Now I love both dearly and appreciate them for what they are, but many hard-core Trekkies view SW as being inferior, shallow, mass-market fare, and don't want any Wars in their Trek, as it were. The opinion among some Trek fans is that JJ tried to cash in on the SW elements of style over substance (matter of opinion here) in order to cater to the masses, and in doing so sacrificed the essentials ingredients of a proper Trek story.

Make of that what you will. I've no beef with the Abrams Trek stories per se, but I still prefer classic Trek, and would rather re-watch TNG Remastered than any of the new films.
I like both Star Trek and Star Wars but I don't like when one becomes more like the other then itself. (It has happened a few times in the novels and comics of both franchises and now again in the Abrams Trek films)

Also I don't like how Abrams Kirk takes the Mass Effect Command style and leaves the bridge at every convenient opportunity in any crisis we've seen on screen so far. At least in Mass Effect Shepherd has the excuse that he was trained as a marine.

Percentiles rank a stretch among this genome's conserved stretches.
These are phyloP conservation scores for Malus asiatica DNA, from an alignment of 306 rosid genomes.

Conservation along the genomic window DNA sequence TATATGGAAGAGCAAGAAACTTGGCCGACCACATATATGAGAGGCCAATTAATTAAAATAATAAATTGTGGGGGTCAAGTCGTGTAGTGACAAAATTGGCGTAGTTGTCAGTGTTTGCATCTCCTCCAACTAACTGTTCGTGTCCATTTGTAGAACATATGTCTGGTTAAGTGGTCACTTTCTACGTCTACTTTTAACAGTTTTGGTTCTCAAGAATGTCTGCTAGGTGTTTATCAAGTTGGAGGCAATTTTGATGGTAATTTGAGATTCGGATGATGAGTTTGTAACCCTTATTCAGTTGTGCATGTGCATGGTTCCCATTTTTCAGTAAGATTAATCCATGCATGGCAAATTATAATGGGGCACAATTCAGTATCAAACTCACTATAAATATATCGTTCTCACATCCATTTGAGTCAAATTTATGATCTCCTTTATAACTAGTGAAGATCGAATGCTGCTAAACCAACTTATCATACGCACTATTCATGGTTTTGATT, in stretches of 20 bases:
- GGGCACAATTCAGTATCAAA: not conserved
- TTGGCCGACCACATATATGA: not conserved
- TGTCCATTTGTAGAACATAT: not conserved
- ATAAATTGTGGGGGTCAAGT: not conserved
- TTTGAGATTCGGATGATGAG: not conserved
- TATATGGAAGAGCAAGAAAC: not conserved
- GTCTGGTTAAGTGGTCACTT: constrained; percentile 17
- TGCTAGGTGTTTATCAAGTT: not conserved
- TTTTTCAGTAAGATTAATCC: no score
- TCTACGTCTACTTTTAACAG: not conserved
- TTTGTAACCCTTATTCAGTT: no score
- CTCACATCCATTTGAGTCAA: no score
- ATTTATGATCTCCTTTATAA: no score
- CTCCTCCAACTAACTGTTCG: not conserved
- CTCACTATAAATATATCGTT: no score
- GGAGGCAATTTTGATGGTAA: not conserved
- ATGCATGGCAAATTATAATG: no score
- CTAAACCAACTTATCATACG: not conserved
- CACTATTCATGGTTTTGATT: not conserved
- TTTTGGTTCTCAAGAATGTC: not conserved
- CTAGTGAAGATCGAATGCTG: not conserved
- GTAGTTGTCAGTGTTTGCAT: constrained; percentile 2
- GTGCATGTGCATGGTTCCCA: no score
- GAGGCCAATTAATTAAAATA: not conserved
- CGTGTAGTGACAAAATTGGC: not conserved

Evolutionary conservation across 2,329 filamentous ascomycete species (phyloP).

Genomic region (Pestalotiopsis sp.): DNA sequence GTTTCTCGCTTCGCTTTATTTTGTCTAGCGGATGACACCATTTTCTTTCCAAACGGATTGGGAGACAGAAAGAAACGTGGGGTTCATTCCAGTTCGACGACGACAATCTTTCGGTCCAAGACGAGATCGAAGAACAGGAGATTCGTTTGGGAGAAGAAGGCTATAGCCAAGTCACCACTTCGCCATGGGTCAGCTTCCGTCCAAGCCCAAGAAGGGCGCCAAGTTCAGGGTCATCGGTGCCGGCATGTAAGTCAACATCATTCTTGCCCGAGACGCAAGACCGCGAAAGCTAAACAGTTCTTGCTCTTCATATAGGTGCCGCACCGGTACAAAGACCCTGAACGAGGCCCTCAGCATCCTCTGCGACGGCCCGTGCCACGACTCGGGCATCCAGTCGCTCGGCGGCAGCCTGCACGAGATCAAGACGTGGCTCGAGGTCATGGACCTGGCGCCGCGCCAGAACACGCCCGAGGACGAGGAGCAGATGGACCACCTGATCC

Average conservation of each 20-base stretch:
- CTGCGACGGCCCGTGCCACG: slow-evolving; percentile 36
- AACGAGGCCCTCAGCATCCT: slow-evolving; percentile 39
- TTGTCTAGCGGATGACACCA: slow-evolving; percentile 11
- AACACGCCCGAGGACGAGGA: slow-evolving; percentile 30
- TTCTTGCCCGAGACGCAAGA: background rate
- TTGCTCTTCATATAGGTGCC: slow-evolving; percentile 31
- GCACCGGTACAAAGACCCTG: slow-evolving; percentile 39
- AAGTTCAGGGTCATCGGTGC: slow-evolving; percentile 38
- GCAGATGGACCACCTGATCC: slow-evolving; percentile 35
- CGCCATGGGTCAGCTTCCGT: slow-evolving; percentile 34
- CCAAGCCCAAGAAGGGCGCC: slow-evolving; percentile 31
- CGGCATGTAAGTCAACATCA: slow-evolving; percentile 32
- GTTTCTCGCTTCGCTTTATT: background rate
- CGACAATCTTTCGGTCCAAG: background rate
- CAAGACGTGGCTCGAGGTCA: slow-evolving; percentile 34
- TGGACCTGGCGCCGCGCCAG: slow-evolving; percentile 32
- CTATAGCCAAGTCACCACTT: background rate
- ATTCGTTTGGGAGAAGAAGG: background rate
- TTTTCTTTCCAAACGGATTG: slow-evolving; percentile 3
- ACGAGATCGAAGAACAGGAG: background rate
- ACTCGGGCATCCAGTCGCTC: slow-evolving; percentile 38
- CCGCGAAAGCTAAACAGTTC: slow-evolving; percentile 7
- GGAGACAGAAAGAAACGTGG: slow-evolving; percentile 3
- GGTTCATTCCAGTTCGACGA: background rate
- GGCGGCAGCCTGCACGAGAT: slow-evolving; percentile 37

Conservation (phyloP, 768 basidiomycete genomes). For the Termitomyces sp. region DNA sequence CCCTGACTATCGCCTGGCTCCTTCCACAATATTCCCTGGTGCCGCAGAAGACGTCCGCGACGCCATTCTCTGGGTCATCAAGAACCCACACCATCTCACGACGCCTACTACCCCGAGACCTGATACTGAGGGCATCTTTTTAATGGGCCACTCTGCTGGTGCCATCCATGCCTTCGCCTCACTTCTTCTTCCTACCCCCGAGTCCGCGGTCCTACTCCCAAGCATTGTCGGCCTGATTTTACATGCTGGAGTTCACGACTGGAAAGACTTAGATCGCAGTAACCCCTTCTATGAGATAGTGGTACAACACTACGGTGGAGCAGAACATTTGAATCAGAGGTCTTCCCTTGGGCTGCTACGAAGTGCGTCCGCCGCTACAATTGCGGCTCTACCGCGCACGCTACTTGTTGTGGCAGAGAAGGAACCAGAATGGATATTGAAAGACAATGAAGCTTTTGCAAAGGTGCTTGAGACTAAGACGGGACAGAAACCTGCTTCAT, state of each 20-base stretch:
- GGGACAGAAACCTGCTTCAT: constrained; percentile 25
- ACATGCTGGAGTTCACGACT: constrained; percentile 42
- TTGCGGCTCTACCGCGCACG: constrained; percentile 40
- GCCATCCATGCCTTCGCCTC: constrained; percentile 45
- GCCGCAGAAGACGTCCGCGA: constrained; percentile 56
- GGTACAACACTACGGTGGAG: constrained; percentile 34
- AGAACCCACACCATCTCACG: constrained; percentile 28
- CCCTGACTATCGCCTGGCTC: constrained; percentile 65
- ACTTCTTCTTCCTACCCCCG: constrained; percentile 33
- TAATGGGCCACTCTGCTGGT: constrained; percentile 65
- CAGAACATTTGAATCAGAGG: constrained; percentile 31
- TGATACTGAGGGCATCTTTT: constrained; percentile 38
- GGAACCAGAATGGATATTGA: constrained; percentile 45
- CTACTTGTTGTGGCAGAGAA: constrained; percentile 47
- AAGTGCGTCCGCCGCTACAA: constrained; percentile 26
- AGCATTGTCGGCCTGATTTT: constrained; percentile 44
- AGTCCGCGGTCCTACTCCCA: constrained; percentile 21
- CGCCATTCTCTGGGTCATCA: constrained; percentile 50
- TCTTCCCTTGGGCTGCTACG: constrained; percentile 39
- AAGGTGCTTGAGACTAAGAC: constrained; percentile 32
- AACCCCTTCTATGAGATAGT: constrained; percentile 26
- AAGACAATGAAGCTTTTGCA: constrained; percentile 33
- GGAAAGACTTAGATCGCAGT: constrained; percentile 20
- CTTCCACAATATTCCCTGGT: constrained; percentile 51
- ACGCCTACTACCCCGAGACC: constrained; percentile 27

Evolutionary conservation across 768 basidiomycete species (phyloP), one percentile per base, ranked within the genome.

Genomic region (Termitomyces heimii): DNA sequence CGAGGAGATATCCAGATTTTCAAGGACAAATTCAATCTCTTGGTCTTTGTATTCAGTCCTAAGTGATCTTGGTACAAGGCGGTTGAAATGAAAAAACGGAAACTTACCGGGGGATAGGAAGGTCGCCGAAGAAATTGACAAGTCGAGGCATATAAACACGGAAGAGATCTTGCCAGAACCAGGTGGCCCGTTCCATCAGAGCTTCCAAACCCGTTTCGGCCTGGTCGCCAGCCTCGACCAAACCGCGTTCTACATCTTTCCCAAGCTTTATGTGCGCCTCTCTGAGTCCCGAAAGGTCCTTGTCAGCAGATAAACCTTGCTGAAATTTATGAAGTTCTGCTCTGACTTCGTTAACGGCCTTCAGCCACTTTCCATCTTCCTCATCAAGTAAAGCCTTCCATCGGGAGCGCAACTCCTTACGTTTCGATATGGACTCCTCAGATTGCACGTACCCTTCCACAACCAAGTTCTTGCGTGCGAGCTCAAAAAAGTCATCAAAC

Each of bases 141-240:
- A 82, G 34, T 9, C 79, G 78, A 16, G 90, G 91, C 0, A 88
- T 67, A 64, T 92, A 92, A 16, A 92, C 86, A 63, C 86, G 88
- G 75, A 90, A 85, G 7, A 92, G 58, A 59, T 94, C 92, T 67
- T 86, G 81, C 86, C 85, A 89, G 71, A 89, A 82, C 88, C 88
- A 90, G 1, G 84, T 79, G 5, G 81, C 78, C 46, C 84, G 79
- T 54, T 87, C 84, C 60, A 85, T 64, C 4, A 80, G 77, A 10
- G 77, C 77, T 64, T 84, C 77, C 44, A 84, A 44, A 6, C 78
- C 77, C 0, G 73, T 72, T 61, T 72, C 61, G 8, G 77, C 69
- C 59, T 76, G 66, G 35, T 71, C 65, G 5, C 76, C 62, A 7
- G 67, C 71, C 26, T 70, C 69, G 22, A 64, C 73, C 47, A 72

I think they are going absurdly overboard with the Kirk scores with alien chicks routine as well.

And I hate the Abrams Trek Space battles. Seriously outside the simulator I think every onscreen space battle has involved some form of kamikaze run, boarding party or both and usually the good ship involved is crippled in a few seconds.Are the writers so incompetent that they are incapable of writing a capital ship battle where all of the ships use their onboard weapons to fight rather then send boarding parties or make suicide runs? I don't think Enterprise even fired a single shot in Into Darkness.

Please don't get me going on the Khan's blood absurdity.
 
Not to mention the complete and total lack of shields. I mean each shot rends huge holes in the hull, WTF, the only thing the shields appear to be good for is to keep transporters from working...